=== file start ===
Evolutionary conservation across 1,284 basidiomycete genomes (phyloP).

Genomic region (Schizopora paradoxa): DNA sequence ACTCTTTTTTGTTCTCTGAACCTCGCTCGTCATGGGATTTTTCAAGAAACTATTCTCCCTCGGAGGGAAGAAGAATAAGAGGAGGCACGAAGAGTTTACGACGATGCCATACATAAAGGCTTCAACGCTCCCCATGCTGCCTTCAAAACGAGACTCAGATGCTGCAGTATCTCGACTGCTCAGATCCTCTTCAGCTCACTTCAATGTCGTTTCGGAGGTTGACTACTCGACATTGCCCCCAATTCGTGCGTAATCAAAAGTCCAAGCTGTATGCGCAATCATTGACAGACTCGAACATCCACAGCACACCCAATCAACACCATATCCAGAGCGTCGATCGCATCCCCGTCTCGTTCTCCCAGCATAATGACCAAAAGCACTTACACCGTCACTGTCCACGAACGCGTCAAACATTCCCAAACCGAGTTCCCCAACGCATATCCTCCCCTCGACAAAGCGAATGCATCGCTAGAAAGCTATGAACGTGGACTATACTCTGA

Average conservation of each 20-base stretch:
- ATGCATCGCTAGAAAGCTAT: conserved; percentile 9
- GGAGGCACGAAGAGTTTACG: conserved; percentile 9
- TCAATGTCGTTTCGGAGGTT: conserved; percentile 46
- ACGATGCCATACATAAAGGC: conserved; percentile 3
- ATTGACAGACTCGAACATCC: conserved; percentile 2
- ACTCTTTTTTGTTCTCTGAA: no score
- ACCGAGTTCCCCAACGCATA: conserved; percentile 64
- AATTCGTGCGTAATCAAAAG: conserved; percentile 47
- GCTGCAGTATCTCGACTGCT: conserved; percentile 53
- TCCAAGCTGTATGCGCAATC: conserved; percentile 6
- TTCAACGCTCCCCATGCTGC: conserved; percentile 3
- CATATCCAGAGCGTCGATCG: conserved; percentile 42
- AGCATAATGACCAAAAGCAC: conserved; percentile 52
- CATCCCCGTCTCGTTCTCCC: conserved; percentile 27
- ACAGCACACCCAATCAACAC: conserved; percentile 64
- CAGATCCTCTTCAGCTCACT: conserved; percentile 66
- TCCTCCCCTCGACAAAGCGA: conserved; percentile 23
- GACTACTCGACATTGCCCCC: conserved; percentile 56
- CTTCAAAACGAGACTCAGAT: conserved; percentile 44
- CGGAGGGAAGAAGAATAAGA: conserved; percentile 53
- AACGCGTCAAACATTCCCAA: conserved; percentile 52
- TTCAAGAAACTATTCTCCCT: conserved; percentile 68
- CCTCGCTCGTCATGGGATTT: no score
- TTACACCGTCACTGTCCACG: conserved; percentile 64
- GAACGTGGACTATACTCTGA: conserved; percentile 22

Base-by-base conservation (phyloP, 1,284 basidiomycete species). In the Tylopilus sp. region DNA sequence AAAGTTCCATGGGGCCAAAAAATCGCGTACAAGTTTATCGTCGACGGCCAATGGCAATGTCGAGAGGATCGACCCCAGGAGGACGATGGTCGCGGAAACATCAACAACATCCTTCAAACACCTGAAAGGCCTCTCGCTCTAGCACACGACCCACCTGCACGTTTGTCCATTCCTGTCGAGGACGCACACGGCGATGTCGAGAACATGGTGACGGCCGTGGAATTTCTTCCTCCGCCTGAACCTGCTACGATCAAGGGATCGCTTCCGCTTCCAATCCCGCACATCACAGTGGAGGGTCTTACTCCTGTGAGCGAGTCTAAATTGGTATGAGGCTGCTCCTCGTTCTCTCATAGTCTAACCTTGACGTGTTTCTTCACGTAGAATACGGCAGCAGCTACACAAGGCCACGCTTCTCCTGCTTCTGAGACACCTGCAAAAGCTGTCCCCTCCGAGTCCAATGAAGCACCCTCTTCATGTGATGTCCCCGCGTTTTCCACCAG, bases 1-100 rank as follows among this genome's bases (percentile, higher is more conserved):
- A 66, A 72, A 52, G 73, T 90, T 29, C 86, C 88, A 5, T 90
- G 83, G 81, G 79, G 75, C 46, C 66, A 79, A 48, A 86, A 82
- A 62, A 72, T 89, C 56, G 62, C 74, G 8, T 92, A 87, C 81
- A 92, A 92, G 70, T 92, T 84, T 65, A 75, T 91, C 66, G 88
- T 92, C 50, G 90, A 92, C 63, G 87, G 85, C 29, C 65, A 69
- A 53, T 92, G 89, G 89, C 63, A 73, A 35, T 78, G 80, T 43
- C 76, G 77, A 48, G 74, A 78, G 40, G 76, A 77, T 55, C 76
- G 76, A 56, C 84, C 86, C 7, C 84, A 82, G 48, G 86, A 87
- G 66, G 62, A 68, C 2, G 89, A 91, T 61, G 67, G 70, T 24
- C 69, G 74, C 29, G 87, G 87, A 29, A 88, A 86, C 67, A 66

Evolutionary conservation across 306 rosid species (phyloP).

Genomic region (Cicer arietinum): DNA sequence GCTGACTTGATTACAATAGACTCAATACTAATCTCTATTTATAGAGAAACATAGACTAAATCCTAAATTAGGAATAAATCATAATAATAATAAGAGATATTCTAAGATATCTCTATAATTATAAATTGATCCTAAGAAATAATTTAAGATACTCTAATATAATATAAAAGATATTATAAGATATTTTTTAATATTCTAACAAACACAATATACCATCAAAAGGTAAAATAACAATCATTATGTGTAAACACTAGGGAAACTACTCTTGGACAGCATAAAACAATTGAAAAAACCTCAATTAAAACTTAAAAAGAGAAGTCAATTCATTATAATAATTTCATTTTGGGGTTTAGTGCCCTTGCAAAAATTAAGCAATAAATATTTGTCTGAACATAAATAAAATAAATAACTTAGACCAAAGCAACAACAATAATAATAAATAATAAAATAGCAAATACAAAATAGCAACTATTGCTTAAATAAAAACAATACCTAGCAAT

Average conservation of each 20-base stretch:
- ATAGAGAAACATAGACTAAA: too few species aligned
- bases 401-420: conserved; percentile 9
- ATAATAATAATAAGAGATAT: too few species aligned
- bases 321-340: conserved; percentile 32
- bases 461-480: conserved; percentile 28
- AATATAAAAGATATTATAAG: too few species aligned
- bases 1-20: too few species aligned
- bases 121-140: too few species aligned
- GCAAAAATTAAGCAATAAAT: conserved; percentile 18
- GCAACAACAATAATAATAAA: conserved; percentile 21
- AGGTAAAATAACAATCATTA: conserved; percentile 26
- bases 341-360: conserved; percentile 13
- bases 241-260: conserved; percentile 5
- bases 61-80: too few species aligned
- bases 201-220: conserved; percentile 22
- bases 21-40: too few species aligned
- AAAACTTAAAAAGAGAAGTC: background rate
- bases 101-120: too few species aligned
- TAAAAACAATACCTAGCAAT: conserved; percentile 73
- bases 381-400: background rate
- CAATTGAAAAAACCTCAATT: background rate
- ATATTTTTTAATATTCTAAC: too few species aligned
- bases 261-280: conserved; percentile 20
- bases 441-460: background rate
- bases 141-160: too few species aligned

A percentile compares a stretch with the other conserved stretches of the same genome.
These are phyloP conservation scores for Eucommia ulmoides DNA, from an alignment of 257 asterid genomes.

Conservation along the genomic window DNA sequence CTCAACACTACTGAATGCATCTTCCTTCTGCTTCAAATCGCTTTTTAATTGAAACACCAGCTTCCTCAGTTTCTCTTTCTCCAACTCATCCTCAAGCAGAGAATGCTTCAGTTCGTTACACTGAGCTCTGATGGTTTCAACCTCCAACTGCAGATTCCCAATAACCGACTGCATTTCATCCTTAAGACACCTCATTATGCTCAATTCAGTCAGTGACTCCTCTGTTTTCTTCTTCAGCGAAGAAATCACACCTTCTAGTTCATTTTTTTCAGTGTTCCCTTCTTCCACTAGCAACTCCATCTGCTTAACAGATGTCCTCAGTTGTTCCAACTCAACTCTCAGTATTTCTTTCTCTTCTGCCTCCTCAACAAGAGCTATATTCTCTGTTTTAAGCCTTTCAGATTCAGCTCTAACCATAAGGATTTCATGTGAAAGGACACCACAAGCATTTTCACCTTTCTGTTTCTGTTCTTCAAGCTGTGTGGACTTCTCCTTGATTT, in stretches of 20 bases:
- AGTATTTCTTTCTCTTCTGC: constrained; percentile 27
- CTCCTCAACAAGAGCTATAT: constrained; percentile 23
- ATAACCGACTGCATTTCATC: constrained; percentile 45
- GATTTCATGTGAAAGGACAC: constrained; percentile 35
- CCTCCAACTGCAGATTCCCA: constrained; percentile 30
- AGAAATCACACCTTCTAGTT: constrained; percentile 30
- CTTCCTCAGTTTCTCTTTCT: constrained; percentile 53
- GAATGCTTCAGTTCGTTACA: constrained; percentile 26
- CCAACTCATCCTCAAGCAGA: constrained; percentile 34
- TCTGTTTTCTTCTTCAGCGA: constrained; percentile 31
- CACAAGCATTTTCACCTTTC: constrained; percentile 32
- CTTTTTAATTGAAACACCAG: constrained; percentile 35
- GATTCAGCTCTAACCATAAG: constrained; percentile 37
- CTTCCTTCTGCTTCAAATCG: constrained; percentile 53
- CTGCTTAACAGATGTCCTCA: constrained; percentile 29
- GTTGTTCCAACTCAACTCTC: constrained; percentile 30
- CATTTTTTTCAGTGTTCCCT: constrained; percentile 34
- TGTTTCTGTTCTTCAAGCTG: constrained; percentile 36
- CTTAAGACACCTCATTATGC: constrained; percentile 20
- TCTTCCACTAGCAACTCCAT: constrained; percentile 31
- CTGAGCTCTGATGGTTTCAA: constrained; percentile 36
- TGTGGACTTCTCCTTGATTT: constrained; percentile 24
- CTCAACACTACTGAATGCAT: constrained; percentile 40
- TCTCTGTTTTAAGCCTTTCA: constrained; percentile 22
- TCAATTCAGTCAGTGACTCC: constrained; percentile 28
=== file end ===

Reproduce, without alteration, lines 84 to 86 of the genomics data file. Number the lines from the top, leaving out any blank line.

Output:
- CTTCCTTCTGCTTCAAATCG: constrained; percentile 53
- CTGCTTAACAGATGTCCTCA: constrained; percentile 29
- GTTGTTCCAACTCAACTCTC: constrained; percentile 30